Bundy says no to Pirates
High school pitcher Dylan Bundy whose fastball reaches 100, has surged up draft boards and is regarded by some evaluators as the top talent in the draft.
There was previously some intrigue in him from the Pirates, with speculation that Bundy is Neal Huntington’s guy. Bundy fits the Pirates need of a pitcher getting to the majors quickly as some scouts reportedly predict Bundy can get to the majors by 2013.
The issue for the Pirates is that Bundy doesn’t want them to select him and his representatives made that known to them.
Yahoo’s Jeff Passan’s reports that Bundy doesn’t want to be drafted by the Pirates because of their strict limiations on Long-toss sessions.
According to Passan, about half the teams in baseball stick with a strict program that limits pitchers to straight-line throws at 120 feet and the Pirates are one of them.
Bundy works long-toss sessions in which pitchers throw the ball on an arc up to 300 feet in order to build up arm strength.
Bundy told the Pittsburgh Pirates, who own the No. 1 pick, and the Kansas City Royals, who pick fifth, that he’d prefer they not use their pick on him, according to the source. Seattle (picking second), Arizona (third and seventh) and Washington (sixth) all advocate long toss. Bundy’s older brother Bobby plays for Baltimore, which chooses fourth.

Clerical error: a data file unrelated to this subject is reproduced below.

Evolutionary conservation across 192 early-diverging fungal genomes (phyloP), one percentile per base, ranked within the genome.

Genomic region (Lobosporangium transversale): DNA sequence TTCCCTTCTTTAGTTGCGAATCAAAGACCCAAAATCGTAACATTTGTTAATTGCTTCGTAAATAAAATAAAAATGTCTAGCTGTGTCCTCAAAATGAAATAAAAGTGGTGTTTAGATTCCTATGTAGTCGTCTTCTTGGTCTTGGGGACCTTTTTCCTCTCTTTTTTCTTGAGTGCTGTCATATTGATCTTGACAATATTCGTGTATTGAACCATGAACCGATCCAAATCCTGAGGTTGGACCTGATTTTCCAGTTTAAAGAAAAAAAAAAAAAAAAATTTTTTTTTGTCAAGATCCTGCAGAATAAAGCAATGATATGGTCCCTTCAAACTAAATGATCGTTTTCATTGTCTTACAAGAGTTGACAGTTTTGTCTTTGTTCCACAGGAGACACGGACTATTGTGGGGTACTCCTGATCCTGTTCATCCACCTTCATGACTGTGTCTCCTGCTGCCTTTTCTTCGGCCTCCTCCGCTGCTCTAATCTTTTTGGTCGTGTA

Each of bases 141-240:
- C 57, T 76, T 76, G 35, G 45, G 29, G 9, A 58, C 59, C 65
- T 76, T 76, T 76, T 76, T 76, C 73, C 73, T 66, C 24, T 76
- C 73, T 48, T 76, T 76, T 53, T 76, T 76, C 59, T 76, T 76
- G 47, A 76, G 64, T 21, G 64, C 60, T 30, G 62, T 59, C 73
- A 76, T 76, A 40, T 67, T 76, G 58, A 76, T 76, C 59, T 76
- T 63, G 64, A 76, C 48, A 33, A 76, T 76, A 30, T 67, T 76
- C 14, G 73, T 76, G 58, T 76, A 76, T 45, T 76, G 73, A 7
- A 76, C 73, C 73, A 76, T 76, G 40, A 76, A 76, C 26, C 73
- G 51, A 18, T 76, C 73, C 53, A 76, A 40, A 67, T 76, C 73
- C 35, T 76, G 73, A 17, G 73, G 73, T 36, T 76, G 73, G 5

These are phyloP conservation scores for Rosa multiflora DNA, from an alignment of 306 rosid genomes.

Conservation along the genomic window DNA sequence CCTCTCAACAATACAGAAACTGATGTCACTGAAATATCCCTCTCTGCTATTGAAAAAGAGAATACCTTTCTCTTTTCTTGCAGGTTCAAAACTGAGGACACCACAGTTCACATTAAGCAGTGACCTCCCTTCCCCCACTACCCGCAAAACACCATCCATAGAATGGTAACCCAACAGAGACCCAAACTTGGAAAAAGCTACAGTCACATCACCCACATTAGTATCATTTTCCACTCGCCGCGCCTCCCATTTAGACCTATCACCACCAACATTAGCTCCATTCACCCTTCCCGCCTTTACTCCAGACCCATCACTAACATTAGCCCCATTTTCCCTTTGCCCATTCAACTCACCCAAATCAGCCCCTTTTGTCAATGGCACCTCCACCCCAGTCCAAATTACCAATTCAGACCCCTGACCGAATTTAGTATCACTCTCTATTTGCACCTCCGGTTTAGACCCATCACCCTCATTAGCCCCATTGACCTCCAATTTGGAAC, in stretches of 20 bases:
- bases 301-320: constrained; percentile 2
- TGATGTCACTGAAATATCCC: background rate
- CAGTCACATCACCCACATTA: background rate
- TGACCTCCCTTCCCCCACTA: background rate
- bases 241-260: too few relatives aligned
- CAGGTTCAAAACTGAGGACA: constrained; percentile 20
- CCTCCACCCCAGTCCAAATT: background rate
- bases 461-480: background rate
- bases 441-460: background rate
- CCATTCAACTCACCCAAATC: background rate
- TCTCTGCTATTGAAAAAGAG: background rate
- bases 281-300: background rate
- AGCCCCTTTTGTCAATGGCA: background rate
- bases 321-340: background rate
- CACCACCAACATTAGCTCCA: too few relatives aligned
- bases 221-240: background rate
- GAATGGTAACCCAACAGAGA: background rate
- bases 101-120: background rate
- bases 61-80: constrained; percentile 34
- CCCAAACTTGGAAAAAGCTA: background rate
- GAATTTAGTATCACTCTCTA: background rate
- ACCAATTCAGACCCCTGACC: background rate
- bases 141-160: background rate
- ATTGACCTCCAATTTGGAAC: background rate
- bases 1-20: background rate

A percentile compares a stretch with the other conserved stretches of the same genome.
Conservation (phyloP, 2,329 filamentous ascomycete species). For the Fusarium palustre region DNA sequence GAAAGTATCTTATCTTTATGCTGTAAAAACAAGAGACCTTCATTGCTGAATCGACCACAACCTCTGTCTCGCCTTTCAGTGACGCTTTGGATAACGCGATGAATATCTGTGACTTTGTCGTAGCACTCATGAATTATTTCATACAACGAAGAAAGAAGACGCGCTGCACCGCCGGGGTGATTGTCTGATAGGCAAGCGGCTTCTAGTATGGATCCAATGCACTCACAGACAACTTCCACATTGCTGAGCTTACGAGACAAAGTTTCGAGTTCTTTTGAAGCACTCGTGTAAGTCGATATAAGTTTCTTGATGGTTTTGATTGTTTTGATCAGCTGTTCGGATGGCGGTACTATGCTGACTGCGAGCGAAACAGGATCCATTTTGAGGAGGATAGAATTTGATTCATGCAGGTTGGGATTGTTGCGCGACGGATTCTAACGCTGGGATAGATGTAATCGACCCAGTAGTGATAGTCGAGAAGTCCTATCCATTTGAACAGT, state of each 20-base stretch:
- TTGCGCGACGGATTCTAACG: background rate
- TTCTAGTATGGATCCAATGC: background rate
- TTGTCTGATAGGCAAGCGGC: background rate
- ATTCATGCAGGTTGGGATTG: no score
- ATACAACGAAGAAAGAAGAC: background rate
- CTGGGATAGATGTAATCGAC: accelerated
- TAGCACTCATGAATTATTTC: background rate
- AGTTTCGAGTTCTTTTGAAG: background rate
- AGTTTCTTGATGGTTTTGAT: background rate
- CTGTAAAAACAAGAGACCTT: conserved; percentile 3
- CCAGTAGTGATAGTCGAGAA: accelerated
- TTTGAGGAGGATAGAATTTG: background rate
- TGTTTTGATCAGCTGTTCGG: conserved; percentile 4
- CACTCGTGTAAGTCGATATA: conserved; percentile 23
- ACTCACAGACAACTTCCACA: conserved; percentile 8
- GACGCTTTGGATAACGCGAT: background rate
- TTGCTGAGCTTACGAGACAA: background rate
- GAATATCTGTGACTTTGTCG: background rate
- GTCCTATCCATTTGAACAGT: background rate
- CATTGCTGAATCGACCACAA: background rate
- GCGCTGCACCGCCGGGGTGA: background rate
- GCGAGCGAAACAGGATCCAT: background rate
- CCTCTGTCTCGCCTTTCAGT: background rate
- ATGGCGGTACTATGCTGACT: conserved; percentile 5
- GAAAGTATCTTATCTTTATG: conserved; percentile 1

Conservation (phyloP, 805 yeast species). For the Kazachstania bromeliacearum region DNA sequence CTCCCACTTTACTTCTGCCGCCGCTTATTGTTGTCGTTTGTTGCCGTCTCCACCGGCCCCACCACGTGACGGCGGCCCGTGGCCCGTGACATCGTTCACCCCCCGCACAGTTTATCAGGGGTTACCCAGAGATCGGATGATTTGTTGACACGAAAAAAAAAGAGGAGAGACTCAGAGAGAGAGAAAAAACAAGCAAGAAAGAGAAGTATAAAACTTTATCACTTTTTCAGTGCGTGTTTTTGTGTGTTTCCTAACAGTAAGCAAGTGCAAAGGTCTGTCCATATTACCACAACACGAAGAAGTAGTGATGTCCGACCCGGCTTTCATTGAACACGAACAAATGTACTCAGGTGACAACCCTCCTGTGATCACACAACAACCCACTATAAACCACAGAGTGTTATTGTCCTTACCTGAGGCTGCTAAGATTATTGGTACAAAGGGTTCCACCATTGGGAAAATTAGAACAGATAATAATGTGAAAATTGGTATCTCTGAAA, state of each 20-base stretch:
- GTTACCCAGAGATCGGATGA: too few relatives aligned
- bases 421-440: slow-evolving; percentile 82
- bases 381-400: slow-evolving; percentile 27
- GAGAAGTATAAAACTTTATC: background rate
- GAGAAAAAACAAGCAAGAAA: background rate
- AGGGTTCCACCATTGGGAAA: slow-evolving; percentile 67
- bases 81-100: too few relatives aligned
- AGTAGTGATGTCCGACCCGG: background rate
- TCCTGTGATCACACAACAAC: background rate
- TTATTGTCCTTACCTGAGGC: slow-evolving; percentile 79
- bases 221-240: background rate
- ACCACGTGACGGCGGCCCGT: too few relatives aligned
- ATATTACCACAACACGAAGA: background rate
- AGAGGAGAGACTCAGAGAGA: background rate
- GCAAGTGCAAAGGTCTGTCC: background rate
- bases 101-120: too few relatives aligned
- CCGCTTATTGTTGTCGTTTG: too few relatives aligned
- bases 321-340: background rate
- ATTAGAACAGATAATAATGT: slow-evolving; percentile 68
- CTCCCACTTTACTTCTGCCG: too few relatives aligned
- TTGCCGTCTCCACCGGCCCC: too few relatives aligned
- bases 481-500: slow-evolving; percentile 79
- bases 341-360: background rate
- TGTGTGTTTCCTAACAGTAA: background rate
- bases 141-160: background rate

The Owasso, Okla., native surged to the head of the high school class this year thanks to a fastball that reached 100 mph this season, a beyond-his-years cutter and the sort of mature approach scouts believe can land him in the major leagues by 2013. Bundy’s ascent toward the end of the spring sent him to the top of at least one American League team’s draft board, according to a scouting director, and Baseball Prospectus’ Kevin Goldstein called him the top talent available.
Pittsburgh sent a cadre of evaluators to Oklahoma to talk with the 18-year-old and left with Bundy’s representatives advising the Pirates not to select him. One executive asked the Bundy camp whether its demand for a six-year, $30 million major league contract – nearly twice what Stephen Strasburg(notes) received two years ago – was to scare teams off. The answer was yes.